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Independent: The Debt Overhang Is A Real Problem For The British Economy. Is There Any Way Out?

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'Jeremy Warner's Outlook: The debt overhang is a real problem for the British economy. Is there any way out?':

http://news.independent.co.uk/business/com...ticle337031.ece

The Australians started it, Britain followed suit, and now the Americans are going the same way. Throughout the English-speaking world, central bankers have been attempting to quell excessive, debt fuelled consumption and soaraway house prices with tighter monetary policy. Policymakers won't admit they've been deliberately targeting the housing market -- for their brief is only to regulate inflation and growth -- but in all three jurisdictions this has been the sub-text.

[...snip...]

The time has come, says Christopher Smallwood in Lombard Street Research's latest Monthly Economic Review, for a new economic policy. Consumers and the public sector are both over-borrowed, so in the absence of a pick up in business investment and exports, which the Government cannot rely on to occur of their own accord, growth is likely to remain subdued for possibly years to come.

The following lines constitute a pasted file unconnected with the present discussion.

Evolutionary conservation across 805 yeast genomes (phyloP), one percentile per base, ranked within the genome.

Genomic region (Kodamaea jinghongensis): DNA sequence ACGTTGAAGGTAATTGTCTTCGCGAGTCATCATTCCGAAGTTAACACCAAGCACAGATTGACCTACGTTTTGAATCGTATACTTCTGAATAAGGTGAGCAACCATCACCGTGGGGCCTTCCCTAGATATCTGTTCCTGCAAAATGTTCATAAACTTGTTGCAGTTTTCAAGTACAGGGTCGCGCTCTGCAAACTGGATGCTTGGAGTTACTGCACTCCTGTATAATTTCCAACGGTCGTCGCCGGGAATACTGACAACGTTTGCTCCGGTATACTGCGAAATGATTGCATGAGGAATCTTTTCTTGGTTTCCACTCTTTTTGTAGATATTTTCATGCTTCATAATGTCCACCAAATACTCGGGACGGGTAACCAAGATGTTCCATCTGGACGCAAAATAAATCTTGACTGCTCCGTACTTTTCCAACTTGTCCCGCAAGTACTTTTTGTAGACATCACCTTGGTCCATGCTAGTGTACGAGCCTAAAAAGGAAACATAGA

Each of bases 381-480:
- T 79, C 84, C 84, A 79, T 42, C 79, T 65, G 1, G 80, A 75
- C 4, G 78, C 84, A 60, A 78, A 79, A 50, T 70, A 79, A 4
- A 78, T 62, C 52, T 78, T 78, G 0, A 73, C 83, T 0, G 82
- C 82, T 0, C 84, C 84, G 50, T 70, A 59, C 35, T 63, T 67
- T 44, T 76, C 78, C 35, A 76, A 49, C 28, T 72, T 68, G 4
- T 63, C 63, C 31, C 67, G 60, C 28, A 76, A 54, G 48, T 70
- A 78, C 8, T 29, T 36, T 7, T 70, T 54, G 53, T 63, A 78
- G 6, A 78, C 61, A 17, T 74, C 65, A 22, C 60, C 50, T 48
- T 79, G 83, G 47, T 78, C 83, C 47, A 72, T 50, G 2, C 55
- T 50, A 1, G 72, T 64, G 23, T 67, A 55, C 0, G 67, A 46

The solution, he argues, lies in fiscal consolidation. If taxes were raised and spending cut, it would produce an immediate reduction in demand, allowing the Bank of England to cut interest rates without triggering a second leg to the consumer boom. This would eventually stimulate investment.

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This would eventually stimulate investment

Why?

Why as a company would you set up a company here if the setup costs were half, quarter or lower elsewhere in the world?

Why, if having saved for a deposit and finding that soaring house prices left you further behind would you then risk that money at all by starting a business paying extortionate levels of rent/rates and all sorts of other legal fees and an increasing amount fo red tape?

If you do set up a business what skilled staff are you going to be able to attract at anything like a reasonable rate - most of them are already stuffed with debt, priced out of moving, economic mobility is poorer than it has been for a long time. Why take the risk?

Low interest rates have FAILED MISERABLY in encouraging real investment and investment that would increase productivity as can be seen from the stats.

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  • 301 Brexit, House prices and Summer 2020

    1. 1. Including the effects Brexit, where do you think average UK house prices will be relative to now in June 2020?


      • down 5% +
      • down 2.5%
      • Even
      • up 2.5%
      • up 5%



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